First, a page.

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continuous improvement

Vinod K. Jain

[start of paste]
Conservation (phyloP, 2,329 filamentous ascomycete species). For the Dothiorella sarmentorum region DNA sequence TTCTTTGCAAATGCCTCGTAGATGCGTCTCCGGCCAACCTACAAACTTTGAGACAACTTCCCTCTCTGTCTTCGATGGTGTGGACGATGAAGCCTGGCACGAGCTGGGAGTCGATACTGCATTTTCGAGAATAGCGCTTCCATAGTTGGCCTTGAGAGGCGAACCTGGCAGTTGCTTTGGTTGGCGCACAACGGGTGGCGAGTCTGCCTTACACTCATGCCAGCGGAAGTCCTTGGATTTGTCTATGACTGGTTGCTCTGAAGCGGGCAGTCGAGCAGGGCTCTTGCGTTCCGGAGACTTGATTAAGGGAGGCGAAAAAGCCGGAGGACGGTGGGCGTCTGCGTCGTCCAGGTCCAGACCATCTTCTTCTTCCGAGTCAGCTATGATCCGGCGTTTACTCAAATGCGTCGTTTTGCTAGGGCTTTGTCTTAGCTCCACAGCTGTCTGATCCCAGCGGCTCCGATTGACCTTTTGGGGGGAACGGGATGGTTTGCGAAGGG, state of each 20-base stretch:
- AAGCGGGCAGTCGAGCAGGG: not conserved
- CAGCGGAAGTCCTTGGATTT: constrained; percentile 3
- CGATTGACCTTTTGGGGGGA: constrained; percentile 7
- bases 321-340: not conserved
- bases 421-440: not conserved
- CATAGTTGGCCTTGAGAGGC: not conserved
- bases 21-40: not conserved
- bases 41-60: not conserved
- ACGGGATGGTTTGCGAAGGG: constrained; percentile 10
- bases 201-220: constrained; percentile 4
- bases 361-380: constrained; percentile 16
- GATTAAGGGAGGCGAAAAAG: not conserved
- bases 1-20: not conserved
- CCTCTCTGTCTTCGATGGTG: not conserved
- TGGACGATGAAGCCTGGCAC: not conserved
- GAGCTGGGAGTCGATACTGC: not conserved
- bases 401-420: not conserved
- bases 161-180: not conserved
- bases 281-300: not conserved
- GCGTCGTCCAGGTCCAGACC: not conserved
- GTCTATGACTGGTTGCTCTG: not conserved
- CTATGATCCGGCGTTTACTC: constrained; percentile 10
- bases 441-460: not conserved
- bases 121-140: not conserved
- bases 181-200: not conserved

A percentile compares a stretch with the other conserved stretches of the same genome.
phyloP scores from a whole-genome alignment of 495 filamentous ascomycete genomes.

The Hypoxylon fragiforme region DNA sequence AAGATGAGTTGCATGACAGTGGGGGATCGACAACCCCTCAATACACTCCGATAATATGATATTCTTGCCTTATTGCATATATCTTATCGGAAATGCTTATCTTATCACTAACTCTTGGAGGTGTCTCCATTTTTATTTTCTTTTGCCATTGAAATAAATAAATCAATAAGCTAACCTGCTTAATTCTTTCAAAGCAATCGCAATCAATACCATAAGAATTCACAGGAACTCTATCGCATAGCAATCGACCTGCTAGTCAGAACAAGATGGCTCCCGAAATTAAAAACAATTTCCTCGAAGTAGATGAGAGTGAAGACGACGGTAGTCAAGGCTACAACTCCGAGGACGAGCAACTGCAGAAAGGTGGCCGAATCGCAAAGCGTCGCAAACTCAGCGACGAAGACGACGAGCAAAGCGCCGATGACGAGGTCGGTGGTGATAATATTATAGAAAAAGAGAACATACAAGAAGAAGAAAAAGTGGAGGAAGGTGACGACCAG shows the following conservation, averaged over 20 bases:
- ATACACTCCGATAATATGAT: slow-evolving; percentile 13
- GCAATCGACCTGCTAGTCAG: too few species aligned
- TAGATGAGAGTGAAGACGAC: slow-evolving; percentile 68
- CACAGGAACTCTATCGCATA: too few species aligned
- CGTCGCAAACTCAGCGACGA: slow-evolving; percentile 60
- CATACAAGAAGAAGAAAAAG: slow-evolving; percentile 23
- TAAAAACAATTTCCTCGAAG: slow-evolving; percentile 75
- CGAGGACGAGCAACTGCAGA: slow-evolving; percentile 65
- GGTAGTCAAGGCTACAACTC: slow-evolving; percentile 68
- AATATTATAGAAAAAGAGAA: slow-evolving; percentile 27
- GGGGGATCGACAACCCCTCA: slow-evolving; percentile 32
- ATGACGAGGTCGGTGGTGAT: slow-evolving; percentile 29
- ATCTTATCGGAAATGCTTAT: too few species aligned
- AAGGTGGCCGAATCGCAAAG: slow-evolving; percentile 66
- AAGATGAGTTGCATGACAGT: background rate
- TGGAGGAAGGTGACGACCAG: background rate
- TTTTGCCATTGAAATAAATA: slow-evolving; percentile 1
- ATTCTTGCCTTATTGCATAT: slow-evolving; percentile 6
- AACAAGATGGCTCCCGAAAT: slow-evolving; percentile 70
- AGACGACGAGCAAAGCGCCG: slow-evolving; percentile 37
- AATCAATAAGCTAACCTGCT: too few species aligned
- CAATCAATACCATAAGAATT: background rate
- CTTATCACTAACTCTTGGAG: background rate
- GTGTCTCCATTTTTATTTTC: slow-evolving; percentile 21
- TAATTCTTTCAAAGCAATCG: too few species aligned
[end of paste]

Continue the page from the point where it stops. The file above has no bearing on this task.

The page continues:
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Continuous improvement refers, in general, to systematic organizational efforts aimed at creating and sustaining a culture of constant improvement and change ( Locke and Jain, 1995 ). A continuous improvement program (CIP), by definition, is a systematic and well‐thought‐out effort on the part of the organization to make ongoing improvements in one or more of its work systems. It is not at odds with meeting goals and specifications; it is just that improvement efforts never cease ( see learning organization ). Practiced in Japan for over 40 years, CIPs became popular in the West during the 1990s as a result of the globalization of competition and programs such as iso 9000 and the malcolm baldrige national quality award . Researchers have equated continuous improvement with suggestion systems ( Schroeder and Robinson, 1991 ), process improvement ( Dewar, 1992 ), total quality management ( Porter, 1993 ), and so on, depending upon their individual perspectives. Organizations adopt CIPs for a variety of reasons, such as survival, within the context of the global economy, because their competitors are already using CIP. CIPs are often operationalized in terms of such goals as improved customer satisfaction, productivity , and quality, and reduced cycle times and costs. Continuous improvement entails new, ongoing learning. New ideas are essential if organizational learning is ... log in or subscribe to read full text

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